Filipino Adaptation in the Contemporary US
The first Filipinos appeared in the USA at the beginning of the 18th century. Many things have changed in their culture, outlook and life values since that time. The findings of this study will show the extent to which Filipino immigrants have adapted in the US through the history of their immigration, distinguishing the features of their ethnicity among other immigrants and their position in the contemporary USA. Further, this study also demonstrates the various challenges that they experience, Filipinos extend in the contemporary USA, changes in their family structures and the ways in which they protect their culture and heritage in America today. Filipinos have faced political, social and educational marginalization over the last three centuries of immigration history in the USA, but succeeded to demonstrate the best, compared to other immigrants, assimilation, acculturation, and accommodation results. One thing that makes this a feasibility study is that there is a significantly large gap concerning the existing research on the lives of Filipinos in the US today, specifically their adaptation. Also, literature analysis indicates the need to investigate the topic of Filipino immigrants in the USA.
Evidence of Successful Adaptation of Filipinos in America
History of Filipinos Migration
Filipino immigrants are considered to be the second-largest Asian immigrant group in the US. Their history is long and unique. Their hard social and educational experiences demonstrate that the well-being of Filipino immigrants was often ignored. Consequently, “immigrants had to struggle to re-establish their rights and life” (Okamura 2013, 31).
The researchers of Filipino migration to the USA distinguish its three major waves (Baldoz 2011, 45; Espiritu 2013, 16). The first signs of Filipinos in America reached the second half of the 18th century and the beginning of the 19th century. Anywhere, the number of immigrants was not significant. Thus, the scientists admit that the first big wave of immigration is connected with the US annexation of the Philippines during the Spanish-American war. As a result, many Filipino students got sponsoring in receiving US education. Till 1906 the majority of Filipino immigrants in the US were under 30 years old, but after 1906 the shortage of the cheap agriculture workforce allowed older Filipinos to immigrate to America too. (Paik, Choe, and Witenstein 2016, 144) The second wave, however, covers military years of the Second World War. Late 1920 and early 1930 years were full of hostility from the American side, but the shortage of military force and many USA military positions in the Philippines again assisted mass immigration. The final, third wave came following the removal of the national origin system (Espiritu 2013, 16). It happened after 1965, when the Immigration and Nationality Act abolished the migration quota for Filipinos, which was 100 people per year, and “gave preference to family members and certain skilled workers” (Paik, Choe, and Witenstein 2016, 145).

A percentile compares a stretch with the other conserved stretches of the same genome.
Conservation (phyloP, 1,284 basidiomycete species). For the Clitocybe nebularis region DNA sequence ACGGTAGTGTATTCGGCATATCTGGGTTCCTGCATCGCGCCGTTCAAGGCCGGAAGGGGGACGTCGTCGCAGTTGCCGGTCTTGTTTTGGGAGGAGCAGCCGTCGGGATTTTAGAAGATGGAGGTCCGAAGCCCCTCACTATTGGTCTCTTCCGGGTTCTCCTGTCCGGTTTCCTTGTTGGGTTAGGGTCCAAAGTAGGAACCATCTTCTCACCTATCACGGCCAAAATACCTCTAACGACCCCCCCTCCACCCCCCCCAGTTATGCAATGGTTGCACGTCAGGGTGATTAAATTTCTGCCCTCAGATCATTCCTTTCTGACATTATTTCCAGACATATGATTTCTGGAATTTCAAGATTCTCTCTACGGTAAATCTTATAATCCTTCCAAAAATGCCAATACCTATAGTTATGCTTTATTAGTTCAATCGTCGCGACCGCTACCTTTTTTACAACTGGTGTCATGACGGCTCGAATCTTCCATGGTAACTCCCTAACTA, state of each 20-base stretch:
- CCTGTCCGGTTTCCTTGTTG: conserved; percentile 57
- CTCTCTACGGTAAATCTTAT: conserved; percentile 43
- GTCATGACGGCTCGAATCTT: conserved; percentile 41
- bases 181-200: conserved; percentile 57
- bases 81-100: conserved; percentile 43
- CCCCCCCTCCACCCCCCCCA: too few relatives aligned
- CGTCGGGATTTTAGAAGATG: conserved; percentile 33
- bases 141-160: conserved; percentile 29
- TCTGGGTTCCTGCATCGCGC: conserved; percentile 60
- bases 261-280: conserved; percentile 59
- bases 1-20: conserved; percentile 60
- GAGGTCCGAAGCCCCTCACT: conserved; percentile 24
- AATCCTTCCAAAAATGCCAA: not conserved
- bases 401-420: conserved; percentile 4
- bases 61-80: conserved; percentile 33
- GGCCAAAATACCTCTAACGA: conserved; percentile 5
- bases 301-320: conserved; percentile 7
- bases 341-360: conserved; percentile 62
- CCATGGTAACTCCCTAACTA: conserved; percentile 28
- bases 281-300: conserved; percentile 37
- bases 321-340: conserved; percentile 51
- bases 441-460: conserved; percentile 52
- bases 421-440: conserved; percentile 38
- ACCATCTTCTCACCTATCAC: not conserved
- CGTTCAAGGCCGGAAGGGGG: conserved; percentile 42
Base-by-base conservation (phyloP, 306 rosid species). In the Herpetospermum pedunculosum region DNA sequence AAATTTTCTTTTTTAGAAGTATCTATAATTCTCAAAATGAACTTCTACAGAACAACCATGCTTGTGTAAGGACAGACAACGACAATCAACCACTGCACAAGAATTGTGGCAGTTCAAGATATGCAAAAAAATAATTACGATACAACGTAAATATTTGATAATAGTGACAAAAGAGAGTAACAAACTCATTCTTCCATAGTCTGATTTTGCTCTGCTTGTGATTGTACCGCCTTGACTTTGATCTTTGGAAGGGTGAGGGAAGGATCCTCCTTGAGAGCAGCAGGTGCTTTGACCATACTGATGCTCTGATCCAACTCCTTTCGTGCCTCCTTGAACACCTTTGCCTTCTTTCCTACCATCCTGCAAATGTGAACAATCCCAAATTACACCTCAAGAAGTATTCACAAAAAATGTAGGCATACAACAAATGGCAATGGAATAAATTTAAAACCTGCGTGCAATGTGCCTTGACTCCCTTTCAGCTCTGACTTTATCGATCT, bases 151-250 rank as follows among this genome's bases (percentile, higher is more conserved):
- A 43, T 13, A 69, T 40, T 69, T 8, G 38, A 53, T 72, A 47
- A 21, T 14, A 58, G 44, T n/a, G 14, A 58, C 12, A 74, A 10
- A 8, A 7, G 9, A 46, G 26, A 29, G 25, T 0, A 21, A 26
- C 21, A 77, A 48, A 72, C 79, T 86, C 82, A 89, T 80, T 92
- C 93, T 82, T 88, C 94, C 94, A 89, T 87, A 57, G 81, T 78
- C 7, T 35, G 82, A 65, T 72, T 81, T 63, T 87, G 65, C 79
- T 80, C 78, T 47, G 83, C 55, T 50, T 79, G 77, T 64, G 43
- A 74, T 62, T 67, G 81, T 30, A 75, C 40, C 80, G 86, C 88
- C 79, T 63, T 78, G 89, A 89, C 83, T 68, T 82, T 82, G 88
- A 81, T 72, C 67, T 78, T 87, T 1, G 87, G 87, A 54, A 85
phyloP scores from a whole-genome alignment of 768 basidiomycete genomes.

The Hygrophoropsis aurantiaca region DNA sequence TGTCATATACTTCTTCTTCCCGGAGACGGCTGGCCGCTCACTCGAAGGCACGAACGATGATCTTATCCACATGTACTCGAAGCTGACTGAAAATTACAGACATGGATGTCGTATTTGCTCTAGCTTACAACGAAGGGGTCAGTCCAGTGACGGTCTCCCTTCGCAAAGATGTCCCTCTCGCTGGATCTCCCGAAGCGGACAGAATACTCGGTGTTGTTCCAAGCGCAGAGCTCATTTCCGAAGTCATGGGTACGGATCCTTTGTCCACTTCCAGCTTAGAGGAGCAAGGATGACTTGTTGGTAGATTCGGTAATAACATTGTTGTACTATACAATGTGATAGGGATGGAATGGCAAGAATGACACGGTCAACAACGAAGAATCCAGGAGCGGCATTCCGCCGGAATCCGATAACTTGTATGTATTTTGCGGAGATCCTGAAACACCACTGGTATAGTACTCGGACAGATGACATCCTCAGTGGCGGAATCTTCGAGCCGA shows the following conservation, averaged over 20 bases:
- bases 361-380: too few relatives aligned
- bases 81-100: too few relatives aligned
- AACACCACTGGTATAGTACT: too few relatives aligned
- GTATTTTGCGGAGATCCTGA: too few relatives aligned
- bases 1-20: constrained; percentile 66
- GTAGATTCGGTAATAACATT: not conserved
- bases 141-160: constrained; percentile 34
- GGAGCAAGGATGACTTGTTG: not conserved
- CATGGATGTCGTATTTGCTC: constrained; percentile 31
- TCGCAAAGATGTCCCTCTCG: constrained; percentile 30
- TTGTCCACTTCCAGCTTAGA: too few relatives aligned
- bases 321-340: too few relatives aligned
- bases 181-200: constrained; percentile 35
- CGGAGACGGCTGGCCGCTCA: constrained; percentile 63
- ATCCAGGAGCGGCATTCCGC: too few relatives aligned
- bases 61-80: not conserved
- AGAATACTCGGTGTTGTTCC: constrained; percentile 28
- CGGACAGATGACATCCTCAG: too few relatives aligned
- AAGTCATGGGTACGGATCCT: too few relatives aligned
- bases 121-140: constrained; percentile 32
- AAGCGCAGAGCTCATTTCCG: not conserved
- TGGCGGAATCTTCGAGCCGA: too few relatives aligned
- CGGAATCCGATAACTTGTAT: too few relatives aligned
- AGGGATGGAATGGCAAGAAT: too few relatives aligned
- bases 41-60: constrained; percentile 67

In 1990, the Immigration Act eased the process of family visas for Filipinos. Consequently, many Filipinos have moved to the USA. Susan Paik, Shierlier Choe, and Matthew Witenstein indicate that a quarter of all Filipinos in America has migrated to the country since 2000 (Paik, Choe, and Witenstein 2016, 146). As a rule, the dwellers of islands move to the land hoping to find a better life. They know that America opens huge opportunities for a good education, better-paid job, and higher living conditions. Roddy Espiritu writes in her autobiography book Tagtaginep – My Dream to Opportunity that “immigrated to the US we are indeed very grateful for the economic and cultural opportunity” (Espiritu 2013, 31)
Distinguishing Features of Filipinos among Other Asian Immigrants
The process of Filipino adaptation to American life was not easy, but they managed to overcome the difficulties with better success than other immigrants. Appreciation of education, fluent English, quick acculturation, and determined attempts assimilate and integrate more, than hold apart, gave many of them the tickets to a better life. Espiritu underlines that Filipinos were able to “become manifestly “Western” in many aspects of their culture, behavior, and ambition” (Espiritu 2013, 12).